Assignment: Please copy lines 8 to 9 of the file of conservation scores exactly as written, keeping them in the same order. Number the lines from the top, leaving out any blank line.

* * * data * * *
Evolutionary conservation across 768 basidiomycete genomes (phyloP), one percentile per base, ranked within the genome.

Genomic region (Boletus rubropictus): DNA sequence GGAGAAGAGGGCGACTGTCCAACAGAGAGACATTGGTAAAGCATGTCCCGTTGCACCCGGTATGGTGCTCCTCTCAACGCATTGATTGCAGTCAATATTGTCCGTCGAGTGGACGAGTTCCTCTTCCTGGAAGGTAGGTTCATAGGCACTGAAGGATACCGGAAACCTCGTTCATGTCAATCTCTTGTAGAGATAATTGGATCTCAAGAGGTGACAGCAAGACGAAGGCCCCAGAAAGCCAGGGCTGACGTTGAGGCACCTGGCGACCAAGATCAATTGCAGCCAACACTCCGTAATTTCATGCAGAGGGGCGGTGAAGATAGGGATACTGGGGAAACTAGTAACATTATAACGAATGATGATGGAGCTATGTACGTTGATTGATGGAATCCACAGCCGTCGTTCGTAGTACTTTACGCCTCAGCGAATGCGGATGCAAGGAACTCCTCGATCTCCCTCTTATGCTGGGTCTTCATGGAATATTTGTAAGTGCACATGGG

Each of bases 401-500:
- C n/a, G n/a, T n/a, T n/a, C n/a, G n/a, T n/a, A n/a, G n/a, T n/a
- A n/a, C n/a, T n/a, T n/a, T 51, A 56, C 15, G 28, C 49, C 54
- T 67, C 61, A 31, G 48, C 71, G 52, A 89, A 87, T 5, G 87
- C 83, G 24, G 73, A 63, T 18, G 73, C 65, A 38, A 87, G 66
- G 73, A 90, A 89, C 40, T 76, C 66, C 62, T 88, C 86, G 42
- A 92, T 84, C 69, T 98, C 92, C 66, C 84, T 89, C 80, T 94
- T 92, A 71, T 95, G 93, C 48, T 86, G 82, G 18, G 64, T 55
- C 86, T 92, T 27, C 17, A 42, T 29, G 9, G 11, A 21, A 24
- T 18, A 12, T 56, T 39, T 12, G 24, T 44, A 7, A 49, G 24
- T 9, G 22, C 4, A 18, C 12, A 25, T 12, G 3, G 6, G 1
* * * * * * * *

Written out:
- G 73, A 90, A 89, C 40, T 76, C 66, C 62, T 88, C 86, G 42
- A 92, T 84, C 69, T 98, C 92, C 66, C 84, T 89, C 80, T 94